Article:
Due to the developing status of our method, in addition to the existing SBTi policy to pause the validation of fossil fuel sector targets, we are also pausing commitments from these companies. During this period, commitments will not be accepted from companies or subsidiaries in categories 1.1 and 1.2 below. This policy is effective immediately and removal of previous commitments by oil and gas sector companies has been completed.
The SBTi reserves the right to remove other committed companies that, after careful evaluation, are considered to fall within category 1 below. Companies subject to this policy with targets that were approved prior to the policy's implementation will remain valid for five years from the approval date. The SBTi will share further updates on the development of this guidance and this policy later in 2022.
1. Companies that cannot commit to the SBTi until the oil and gas method is finalized.
-1.1 Companies with any level of direct involvement in exploration, extraction, mining and/or production of oil, natural gas, coal or other fossil fuels, irrespective of percentage revenue generated by these activities, i.e. including, but not limited to, integrated oil and gas companies, integrated gas companies, exploration and production pure players, refining and marketing pure players, oil products distributors, gas distributors and retailers and traditional oil and gas service companies (except as noted in category 2 below).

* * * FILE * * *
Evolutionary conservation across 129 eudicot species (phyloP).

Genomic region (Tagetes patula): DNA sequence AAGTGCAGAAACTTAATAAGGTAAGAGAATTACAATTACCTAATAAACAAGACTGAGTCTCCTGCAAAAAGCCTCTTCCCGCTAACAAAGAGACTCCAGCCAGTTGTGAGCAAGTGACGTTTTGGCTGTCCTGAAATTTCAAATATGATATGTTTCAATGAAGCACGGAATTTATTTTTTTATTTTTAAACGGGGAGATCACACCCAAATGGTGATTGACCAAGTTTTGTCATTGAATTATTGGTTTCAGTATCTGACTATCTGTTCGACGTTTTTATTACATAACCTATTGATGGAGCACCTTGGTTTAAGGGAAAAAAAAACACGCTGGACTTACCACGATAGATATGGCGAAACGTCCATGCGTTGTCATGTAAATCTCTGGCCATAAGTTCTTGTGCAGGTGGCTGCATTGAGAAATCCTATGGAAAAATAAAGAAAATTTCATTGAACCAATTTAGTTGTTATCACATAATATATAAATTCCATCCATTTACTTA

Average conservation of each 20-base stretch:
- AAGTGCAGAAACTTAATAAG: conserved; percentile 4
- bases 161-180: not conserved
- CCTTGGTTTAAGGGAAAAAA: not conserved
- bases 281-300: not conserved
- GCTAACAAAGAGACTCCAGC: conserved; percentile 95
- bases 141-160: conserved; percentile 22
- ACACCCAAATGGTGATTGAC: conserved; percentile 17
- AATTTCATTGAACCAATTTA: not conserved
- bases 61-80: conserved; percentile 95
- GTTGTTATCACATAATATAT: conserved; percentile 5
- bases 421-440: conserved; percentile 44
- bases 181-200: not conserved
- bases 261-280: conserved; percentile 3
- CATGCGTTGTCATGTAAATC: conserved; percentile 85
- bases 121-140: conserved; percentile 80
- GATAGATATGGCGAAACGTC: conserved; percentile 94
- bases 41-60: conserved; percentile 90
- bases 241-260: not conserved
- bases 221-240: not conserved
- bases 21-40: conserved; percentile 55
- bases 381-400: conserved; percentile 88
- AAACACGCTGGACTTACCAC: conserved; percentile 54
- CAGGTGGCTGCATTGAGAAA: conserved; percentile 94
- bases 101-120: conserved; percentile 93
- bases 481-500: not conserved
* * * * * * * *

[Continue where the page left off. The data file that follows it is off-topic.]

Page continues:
2. Companies that can join the SBTi
-2.1 Companies that derive less than 50% of revenue from a) sale, transmission and distribution of fossil fuels, or b) providing equipment or services to fossil fuel companies (see 1.1).
-2.2 Companies with less than 5% revenue from fossil fuel assets (e.g. coal mine, lignite mine, etc.) for extraction activities with commercial purposes.
-2.3 Electric utilities that mine coal for their own power generation.
-2.4 Subsidiaries of fossil fuel companies (see 1.1) may join the SBTi if the subsidiary itself is not considered a fossil fuel company.
SBTi has discretion to evaluate the eligibility of fossil fuel company subsidiaries on a case-by-case basis based on the subsidiaries’ operational model and relevance of its emissions to the parent organization. Subsidiaries that are established for the sole purpose of setting an SBT on a portion of a fossil fuel companies’ GHG inventory are not permitted to join SBTi.
For transparency, subsidiaries who set targets but whose parent companies are ineligible will be identified via a footnote in their target wording.
In summary, the SBTi is continuing work on the oil and gas methodology. Until this method is final, the following will be put in place:
- Companies that fit category 1 with commitments will be removed from the SBTi target dashboard.
- The SBTi will no longer accept commitments and/or validate targets for companies that fit category 1.